Caution urged as Colorado forest reopens as drought persists |

Caution urged as Colorado forest reopens as drought persists

Fire burns around homes south of County Road 202 during a burnout operation, a technique used to consume fuel from wildfires, near Durango on June 11.
Jerry McBride /The Durango Herald via AP

DURANGO — Officials warned people Thursday to be careful as a southwestern Colorado forest and other public lands reopened amid warm, dry weather in the area plagued by drought and wildfire.

Trails, roads and campsites in San Juan National Forest and Bureau of Land Management land around Durango were set to open later in the day.

Open fires, outdoor smoking and shooting firearms are among the things banned in the forest to prevent another wildfire.

Forest officials say as much as 1.5 inches of rain — the remnants of Hurricane Bud — fell in some parts of the 2,800 square mile forest over two days last weekend, more than typically falls during an entire average June.

The Forest Service said meteorologists and fire behavior experts do not expect extreme conditions to return before the arrival of summer monsoon season in the Four Corners region, where Colorado, Arizona, New Mexico and Utah meet.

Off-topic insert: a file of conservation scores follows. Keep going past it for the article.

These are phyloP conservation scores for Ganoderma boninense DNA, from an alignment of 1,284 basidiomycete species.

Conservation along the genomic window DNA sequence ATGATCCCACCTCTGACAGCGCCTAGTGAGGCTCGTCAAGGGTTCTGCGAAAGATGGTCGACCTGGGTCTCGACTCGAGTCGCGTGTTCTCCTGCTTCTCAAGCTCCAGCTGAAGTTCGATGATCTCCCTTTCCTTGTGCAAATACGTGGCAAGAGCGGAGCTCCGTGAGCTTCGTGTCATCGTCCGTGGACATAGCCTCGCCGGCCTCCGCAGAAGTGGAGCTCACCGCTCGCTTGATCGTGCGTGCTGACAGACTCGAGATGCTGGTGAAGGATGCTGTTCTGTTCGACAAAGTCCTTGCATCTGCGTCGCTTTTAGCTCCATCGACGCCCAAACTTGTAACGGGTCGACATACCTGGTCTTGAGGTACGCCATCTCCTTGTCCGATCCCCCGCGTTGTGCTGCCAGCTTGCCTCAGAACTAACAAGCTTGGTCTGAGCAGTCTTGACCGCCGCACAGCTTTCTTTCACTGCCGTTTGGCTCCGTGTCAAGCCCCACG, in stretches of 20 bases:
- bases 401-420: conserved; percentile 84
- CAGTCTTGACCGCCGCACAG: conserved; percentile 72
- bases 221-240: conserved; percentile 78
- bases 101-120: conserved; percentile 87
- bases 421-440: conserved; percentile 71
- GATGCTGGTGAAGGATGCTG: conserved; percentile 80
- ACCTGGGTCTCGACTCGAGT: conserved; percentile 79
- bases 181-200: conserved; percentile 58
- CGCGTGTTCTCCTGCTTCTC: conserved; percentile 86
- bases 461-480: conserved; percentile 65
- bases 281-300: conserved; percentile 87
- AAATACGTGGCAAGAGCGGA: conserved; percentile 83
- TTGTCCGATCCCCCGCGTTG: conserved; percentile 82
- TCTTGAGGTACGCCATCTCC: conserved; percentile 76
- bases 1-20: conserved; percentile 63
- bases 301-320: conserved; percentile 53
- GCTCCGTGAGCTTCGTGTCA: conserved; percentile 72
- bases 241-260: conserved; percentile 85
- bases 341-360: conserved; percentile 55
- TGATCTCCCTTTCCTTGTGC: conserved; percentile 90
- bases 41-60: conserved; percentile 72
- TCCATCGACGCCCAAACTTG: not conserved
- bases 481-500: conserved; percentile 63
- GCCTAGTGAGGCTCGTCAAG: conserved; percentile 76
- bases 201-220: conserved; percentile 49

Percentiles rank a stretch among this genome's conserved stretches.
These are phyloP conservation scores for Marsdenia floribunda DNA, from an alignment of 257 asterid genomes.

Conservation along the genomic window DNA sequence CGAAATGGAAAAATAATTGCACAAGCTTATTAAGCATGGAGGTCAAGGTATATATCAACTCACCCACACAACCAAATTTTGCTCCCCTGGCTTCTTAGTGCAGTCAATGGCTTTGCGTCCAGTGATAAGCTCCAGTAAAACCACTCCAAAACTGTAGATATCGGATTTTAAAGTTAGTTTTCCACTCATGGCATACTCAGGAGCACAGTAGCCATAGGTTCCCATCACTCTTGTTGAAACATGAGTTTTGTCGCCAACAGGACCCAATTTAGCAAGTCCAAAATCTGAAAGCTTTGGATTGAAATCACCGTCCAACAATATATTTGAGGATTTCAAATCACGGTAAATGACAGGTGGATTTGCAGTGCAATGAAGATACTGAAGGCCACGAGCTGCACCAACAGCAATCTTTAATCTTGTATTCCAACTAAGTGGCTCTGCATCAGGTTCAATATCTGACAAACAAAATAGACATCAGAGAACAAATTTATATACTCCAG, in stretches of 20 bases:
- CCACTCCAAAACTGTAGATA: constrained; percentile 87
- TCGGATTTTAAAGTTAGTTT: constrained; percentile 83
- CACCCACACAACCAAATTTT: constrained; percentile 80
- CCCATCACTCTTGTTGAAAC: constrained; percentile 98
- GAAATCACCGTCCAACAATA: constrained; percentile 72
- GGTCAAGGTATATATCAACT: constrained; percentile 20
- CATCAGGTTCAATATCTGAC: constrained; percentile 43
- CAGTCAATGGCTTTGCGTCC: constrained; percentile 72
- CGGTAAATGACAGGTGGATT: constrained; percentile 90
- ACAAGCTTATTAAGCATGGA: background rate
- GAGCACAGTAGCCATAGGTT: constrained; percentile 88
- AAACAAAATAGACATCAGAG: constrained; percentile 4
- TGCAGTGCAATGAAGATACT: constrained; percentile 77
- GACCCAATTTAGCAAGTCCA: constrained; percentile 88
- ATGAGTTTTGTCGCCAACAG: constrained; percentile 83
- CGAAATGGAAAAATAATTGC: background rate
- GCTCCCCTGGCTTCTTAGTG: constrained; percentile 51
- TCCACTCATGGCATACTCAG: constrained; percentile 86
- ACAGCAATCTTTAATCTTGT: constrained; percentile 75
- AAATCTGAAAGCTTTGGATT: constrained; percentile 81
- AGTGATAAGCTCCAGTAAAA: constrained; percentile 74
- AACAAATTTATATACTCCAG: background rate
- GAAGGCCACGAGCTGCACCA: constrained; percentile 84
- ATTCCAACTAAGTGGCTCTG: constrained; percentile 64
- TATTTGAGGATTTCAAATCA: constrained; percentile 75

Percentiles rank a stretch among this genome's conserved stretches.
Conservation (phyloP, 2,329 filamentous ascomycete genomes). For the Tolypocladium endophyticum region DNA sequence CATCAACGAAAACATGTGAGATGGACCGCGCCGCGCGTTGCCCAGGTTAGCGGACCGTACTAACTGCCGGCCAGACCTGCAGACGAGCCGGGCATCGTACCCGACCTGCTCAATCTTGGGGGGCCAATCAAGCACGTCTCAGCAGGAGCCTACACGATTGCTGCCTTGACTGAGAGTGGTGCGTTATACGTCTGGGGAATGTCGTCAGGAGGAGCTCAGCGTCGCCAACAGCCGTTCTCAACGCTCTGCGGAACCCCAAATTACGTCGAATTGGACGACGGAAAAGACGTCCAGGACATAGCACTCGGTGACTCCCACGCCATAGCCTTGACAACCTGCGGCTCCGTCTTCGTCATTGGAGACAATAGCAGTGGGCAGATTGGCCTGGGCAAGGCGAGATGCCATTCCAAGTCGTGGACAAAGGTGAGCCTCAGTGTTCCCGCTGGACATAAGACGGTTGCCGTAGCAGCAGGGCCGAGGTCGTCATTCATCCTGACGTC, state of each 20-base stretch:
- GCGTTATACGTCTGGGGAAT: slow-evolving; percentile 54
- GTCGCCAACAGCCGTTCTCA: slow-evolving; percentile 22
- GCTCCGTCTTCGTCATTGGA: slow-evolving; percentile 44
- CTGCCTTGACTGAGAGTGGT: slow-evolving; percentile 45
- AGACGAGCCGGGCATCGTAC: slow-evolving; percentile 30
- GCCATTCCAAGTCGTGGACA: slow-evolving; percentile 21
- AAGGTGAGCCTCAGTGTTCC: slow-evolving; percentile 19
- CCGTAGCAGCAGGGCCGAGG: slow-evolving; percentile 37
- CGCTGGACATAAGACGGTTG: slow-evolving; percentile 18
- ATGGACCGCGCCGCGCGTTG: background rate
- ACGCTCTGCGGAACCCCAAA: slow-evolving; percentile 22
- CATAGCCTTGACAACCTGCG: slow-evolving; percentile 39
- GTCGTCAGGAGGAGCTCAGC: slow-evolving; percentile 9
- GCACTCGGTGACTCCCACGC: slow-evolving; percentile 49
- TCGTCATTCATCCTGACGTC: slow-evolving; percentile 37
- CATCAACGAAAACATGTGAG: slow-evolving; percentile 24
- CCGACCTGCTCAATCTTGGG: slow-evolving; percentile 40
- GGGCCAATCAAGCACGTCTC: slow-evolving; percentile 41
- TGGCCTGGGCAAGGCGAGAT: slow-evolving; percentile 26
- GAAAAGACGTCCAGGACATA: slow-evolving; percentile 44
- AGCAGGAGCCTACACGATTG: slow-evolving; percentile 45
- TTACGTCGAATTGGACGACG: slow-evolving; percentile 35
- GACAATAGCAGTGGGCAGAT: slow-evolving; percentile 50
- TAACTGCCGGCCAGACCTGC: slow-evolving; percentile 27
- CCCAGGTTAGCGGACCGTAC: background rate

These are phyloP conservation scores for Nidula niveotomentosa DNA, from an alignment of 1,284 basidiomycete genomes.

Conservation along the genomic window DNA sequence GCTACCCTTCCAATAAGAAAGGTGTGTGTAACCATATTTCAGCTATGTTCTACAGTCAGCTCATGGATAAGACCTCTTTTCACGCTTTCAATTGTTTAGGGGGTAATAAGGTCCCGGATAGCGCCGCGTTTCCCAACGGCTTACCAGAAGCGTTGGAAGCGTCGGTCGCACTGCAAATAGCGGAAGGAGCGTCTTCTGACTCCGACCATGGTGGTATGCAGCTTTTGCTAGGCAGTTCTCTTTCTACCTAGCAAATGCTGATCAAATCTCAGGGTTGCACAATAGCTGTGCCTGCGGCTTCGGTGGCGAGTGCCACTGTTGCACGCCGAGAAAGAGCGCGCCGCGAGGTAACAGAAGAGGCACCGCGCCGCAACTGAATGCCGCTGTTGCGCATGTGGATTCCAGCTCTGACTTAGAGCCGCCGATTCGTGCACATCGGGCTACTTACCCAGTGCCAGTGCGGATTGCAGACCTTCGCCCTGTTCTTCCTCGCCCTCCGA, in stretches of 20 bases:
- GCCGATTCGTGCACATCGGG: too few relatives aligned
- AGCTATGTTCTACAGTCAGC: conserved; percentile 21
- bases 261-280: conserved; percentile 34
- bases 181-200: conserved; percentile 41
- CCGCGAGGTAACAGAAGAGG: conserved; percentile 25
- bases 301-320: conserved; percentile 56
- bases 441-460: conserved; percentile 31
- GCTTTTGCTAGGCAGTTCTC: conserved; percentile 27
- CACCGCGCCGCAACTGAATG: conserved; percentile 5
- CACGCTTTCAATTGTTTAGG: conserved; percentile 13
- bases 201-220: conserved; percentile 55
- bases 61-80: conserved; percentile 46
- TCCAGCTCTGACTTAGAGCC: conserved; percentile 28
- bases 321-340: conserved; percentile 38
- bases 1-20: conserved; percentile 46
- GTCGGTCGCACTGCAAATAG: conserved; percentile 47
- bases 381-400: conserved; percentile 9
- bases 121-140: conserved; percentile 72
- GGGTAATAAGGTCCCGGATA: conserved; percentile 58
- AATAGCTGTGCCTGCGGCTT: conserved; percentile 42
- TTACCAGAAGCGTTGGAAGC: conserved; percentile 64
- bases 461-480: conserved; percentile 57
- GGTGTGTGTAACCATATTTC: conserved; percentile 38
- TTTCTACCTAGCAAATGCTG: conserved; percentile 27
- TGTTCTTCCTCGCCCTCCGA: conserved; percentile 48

The area has the worst drought conditions in the nation’s rating system.

Fire officials battling a 53 square mile wildfire that started in the forest on June 1 said Thursday that the rain’s impact is rapidly dissipating. Gusty winds were expected Friday along with low humidity.

The fire has not spread much since the rain. Residents of more than 2,000 evacuated homes have been allowed to return.

The fire and closure of the forest have hurt the tourism-reliant economy.

fund has been set up to help people who lost work, and Durango residents have sent food to the mountain town of Silverton, the destination of a scenic railroad that has been shut down by the fire and conditions.

Breweries across Colorado plan a fundraiser Saturday, vowing to “fight fire with beer.”

Ann Rapp, whose company takes people on horseback rides mostly in the forest, told The Durango Herald that she has already lost more than $30,000 because of canceled trips. Still, she has mixed feelings about the reopening of the forest.

“It can save our business this summer,” she said. “But at the same time, I really hope that everybody’s super careful and don’t start another fire.”


What’s worth saving at Sweetwater Lake?


White River National Forest Supervisor Scott Fitzwilliams addressed the Gypsum Town Council last week amid growing concerns over the impact of the Sweetwater Lake public land acquisition and transition from private property into a state park.

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